“It was amazing. We were able to move around the country so effortlessly. I wish we had that kind of stuff here in the states.” says your friend Tom.

He isn’t talking about trains or buses. It’s 2025 and he’s talking about the electric aircraft revolution. There’s a sadness in his voice — America isn’t demonstrating the technological leadership it once had, and he witnessed proof of that first hand.

With each passing day of the shutdown, the United States is falling further and further behind other countries in innovation for the Commercial Drone and Urban Air Mobility industries. We see Amazon working in the UK, Wing operating regularly in Australia, and countless other small companies enjoying the fruits of innovation elsewhere in the world. The FAA employed 45,711 people in 2017. Of those, close to 18,000 that are working on rules, regulations, and the next generation of aviation in the United States aren’t able to go to work right now. They’re waiting to see when the Federal Government is going find a way forward. We all are.

While 18,000 people not showing up for work all at once is glaringly obvious thing to see, there are far more secondary effects of a government shutdown on the burgeoning commercial drone industry. Since Congress passed the 2018 FAA Reauthorization Bill, something that itself was delayed a number of times, they were determined to make up for lost time by including lots of mandates for the FAA to complete in 2019. Mandates that grow further away with each passing day. Things like, a “Flight Over People” rule for commercial drone operators, fledgling programs with private industry to demonstrate Remote Drone Identification, and the groundwork for creating UAS Traffic Management systems. These are critical programs what while initially small, will inform the path of innovation in the near future.

At Kittyhawk, we’ve seen first hand how the shutdown is affecting business. For example, people hoping to take the test and get their Part 107 Remote Pilot In Command Certificate can now no longer do so. This means businesses can’t get new employees flying. The number of Part 107 pilots is a key metric to look at when evaluating the health of the industry.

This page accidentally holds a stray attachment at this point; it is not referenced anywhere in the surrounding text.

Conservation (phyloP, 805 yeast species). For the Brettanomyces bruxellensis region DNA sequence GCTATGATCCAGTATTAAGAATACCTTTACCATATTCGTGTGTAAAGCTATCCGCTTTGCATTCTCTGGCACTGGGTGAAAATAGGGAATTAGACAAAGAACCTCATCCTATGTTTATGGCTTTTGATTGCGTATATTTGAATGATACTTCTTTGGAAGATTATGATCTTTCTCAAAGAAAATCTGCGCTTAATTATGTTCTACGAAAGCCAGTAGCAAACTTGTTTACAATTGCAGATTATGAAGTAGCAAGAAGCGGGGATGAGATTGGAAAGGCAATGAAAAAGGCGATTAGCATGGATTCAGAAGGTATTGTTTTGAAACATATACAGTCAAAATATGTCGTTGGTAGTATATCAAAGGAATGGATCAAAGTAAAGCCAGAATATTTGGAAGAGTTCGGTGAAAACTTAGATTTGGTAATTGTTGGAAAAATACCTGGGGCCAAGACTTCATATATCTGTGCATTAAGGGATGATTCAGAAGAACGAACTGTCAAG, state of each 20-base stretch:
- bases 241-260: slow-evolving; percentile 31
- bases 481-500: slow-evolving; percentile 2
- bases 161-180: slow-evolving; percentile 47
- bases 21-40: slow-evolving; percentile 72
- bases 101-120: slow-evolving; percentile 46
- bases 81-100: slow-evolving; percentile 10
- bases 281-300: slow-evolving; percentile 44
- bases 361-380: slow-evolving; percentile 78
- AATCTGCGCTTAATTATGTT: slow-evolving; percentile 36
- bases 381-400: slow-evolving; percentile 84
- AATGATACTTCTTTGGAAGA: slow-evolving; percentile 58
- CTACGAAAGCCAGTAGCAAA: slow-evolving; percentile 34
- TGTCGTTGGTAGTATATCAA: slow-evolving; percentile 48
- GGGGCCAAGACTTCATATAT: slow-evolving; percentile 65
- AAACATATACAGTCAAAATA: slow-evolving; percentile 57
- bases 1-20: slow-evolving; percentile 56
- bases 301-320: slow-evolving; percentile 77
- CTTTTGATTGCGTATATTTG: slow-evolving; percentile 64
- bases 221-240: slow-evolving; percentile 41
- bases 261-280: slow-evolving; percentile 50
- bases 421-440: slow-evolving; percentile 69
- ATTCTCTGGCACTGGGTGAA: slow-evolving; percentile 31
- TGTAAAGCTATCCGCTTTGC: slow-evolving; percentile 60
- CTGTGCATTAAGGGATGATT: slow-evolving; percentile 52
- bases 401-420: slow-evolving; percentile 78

Instead of flying drones to safely accomplish their work, people are at risk of going to have to go back to using ladders, to hanging of the sides of buildings and bridges, and risk life and limb to do inspections in dangerous areas. Drones have been a bastion for worker safety and efficiency in the past few years and their potential remains still largely untapped. Companies are saving money and employees are completing dangerous jobs more safely.

Of note, one of the programs that is ostensibly being held back is Remote Identification for drones. The key learnings from early explorations will inform the rulemaking to unlock the power of the commercial drone ecosystem. It will allow law enforcement to understand who’s operating in the airspace much like license plates allow pseudo-anonymous identification on the nation’s roads and highways. And yet, it all sits untouched with each passing day of the shutdown.

Innovation and safety are not, and should not ever be, a bargaining chip. National security is a critical endeavor. But let’s not create security at the expense of innovation. Let’s create security with the help of innovation. Autonomous aviation technology, artificial intelligence and machine learning are incredibly powerful tools. Let’s move them forward for our benefit rather than hold them back to our detriment. Drones are a powerful tool that could be helping to secure the border and uphold the law of the land. Let’s not make their future a bargaining chip.

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